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Constitutional discourse returns
Framework discussed with ‘newfound respect’
As a city marked by both “power and forgetfulness,” the nation’s capital is an important place to discuss and honor the U.S. Constitution, according to Hillsdale College President Larry P. Arnn, marking the college’s third annual Constitution Day Celebration on Thursday.
“It’s always a good thing to talk about the Constitution and especially is it a good thing to talk about it here,” said Mr. Arnn at the Renaissance Hotel in the District, where the daylong event was hosted.
Speakers and panelists included former Commentary editor Norman Podhoretz and Randy E. Barnett, professor of legal theory at Georgetown University Law Center. According to conference staff, more than 400 guests were expected over the course of the day.
“Right now, people are talking about the Constitution, they’re talking about it in a new way and, to a certain degree, with a newfound respect,” said David J. Bobb, director and lecturer in politics at the school’s Washington-based Kirby Center for Constitutional Studies & Citizenship. “I think that we’re in a place where Americans still love that document and they love their country, but they can’t explain why. The purpose of today is to teach.”
Participants addressed various topics on the nation’s foundation document and how it remains relevant to the current political moment.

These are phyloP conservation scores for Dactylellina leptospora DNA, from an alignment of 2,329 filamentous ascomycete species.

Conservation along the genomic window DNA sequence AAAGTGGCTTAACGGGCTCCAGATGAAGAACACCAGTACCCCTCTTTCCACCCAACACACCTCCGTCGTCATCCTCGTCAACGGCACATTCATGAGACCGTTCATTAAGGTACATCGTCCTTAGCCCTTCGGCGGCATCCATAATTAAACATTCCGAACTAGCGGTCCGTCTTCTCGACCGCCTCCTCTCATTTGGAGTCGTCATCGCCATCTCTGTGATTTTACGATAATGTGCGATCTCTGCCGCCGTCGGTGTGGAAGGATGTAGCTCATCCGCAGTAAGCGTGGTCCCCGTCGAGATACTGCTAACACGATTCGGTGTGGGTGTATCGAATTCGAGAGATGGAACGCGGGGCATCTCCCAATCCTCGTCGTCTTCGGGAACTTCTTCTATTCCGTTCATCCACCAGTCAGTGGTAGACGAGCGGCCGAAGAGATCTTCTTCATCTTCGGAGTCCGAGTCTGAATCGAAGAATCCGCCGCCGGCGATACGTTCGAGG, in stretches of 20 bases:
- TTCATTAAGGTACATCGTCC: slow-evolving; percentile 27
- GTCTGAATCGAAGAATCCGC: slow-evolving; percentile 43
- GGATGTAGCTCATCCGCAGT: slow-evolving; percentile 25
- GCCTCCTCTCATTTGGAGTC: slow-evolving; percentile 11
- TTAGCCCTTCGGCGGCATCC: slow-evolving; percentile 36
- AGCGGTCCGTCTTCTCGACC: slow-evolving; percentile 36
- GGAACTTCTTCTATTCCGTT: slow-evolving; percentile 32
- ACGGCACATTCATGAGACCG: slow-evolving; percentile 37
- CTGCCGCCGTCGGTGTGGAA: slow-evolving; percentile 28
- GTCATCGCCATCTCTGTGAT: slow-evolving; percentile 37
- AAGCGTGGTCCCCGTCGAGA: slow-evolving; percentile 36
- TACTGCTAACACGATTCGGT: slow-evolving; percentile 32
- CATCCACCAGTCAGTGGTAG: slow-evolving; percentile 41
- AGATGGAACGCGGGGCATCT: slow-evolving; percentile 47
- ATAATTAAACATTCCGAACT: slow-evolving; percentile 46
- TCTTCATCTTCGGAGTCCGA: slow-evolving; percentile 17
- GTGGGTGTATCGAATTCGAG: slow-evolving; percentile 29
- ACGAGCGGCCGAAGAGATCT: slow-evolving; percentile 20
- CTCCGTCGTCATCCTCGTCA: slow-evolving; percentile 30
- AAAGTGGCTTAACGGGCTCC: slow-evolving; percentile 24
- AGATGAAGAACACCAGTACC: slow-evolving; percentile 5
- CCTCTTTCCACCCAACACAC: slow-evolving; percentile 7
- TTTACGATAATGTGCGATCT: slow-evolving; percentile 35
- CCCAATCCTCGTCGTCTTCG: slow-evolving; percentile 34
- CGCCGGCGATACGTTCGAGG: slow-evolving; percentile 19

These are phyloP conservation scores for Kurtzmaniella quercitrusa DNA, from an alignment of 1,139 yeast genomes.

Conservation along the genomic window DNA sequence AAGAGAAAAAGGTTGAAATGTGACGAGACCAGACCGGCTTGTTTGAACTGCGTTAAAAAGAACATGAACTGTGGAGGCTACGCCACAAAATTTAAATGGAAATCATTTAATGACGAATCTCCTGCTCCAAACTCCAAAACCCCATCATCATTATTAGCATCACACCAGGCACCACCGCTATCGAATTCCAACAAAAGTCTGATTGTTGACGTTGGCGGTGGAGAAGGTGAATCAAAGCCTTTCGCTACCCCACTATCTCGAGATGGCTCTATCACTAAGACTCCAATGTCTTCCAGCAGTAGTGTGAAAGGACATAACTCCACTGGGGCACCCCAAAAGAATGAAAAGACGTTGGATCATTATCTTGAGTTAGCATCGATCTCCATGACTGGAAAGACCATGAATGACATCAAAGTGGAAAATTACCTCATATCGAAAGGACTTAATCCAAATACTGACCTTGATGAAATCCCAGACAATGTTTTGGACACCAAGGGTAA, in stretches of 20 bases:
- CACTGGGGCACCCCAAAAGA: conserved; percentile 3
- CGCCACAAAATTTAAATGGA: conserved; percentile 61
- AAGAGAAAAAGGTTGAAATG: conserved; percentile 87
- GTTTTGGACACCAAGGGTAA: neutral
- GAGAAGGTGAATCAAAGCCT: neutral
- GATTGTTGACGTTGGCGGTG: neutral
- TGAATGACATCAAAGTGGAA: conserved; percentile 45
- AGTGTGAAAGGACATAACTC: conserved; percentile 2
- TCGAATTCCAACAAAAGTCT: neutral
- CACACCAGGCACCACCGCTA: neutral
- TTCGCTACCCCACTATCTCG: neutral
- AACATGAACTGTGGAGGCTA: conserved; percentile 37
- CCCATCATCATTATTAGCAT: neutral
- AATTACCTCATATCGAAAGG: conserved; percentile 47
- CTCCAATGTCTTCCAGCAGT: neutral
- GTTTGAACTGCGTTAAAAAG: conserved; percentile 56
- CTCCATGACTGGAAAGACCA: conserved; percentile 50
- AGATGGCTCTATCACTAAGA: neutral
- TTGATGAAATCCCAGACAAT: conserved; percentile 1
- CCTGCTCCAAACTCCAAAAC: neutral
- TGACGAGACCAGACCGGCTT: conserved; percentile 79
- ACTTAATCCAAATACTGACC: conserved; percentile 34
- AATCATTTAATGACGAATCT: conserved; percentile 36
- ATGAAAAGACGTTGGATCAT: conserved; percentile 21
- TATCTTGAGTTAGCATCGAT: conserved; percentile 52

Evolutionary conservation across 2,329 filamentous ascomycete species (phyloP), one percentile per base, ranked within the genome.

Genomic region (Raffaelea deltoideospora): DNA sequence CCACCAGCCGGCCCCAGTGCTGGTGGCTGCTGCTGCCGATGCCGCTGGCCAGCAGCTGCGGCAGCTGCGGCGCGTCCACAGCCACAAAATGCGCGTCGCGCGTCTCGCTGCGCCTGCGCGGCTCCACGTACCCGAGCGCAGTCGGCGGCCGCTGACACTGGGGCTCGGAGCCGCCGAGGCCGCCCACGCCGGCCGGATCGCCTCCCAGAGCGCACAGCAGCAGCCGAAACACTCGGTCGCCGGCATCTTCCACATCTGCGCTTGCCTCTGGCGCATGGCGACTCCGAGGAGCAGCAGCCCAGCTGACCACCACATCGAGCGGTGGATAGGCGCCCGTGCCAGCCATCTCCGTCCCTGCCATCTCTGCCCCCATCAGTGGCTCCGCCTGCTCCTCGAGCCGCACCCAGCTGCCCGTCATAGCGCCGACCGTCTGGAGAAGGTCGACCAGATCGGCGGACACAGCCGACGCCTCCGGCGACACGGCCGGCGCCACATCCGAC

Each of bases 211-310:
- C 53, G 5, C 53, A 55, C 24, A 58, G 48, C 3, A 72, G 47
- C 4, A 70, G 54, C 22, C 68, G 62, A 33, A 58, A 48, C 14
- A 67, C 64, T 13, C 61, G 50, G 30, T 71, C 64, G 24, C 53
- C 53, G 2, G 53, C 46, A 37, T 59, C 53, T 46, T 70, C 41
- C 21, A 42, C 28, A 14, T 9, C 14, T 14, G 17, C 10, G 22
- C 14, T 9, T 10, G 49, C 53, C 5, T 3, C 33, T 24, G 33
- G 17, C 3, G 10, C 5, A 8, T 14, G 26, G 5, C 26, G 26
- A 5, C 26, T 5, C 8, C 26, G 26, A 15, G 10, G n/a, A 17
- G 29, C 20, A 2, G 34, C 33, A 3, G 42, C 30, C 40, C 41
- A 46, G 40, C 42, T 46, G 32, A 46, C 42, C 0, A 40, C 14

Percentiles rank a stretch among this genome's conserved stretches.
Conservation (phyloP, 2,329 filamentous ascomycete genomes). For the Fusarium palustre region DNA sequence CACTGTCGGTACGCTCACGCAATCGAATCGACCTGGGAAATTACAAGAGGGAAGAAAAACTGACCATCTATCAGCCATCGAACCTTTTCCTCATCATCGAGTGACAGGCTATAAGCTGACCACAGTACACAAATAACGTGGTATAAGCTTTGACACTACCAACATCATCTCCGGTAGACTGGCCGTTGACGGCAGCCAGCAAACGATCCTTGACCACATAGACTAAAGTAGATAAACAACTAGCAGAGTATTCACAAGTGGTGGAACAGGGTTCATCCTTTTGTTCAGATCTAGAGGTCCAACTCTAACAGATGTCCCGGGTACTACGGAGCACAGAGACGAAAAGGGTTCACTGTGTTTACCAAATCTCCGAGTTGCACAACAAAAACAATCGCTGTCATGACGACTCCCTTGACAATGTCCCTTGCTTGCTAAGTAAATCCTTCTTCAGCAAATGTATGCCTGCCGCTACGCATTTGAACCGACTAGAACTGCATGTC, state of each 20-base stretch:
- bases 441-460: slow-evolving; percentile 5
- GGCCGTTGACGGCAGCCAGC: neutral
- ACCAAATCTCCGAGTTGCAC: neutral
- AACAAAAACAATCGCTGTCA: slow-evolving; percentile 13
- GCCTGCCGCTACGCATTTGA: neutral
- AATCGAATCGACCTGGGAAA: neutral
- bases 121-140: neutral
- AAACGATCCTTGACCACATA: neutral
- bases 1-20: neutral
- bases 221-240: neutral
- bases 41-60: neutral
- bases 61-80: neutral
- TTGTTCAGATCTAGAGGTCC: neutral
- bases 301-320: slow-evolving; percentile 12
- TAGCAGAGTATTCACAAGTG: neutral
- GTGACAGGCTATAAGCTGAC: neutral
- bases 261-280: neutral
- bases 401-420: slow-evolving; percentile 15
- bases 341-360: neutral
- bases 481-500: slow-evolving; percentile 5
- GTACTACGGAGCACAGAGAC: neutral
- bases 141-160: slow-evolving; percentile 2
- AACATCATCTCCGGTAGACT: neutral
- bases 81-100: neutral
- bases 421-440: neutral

In the afternoon session, Charles R. Kesler, political scientist at Claremont McKenna College and author of “I Am the Change: Barack Obama and the Crisis of Liberalism,” described the history of liberalism in America, from President Wilson in 1912 through the Obama administration.
“It seems to me one has to begin by understanding Obama as he understands himself: as a liberal, as a progressive,” Mr. Kesler said. “Woodrow Wilson said something that in a way tells you all you need to know about the difference between liberalism and conservatism that the objective of college education ought to be to ‘make the sons as much unlike their fathers as possible.’”
This was the second year John Shadegg has attended the Constitution Day Celebration. The former GOP Arizona congressman, who now serves as distinguished scholar for Hillsdale College, said he believes that education about the past is necessary for the nation’s political and civic health.
“It is said, and I believe accurately, that those who forget history are doomed to repeat it,” he said, adding that he found constitutional education in his children’s schools singularly lacking. “The founders of this nation wrote a Constitution that is stunningly different than [other] countries.
“In our founding documents, we said that people are sovereign and they lend power to the government. I think that this day is an important reminder to the tens of millions of Americans who have forgotten what makes America different and, I would argue, what makes America great.”
Michigan-based Hillsdale, founded in 1844, established the Kirby Center in the heart of Washington to help expand the institution’s reach.
“The point of Hillsdale being in Washington is not to lobby,” Mr. Bobb said. “We’re not a think tank, but we are standing in the gap for constitutional principles.”
At their second Constitution Day event, alumni Kathryn and Dean Melchi of Columbus, Ohio, said they usually find they do less reuniting with former classmates and more meeting new people.
“It’s an interesting mix because Hillsdale’s reach has changed so dramatically,” Mr. Melchi said. “With only 1,200 or 1,400 students, the alumni population is not that large. Hillsdale has, in the last 10 years, reached out to such a broad audience.”
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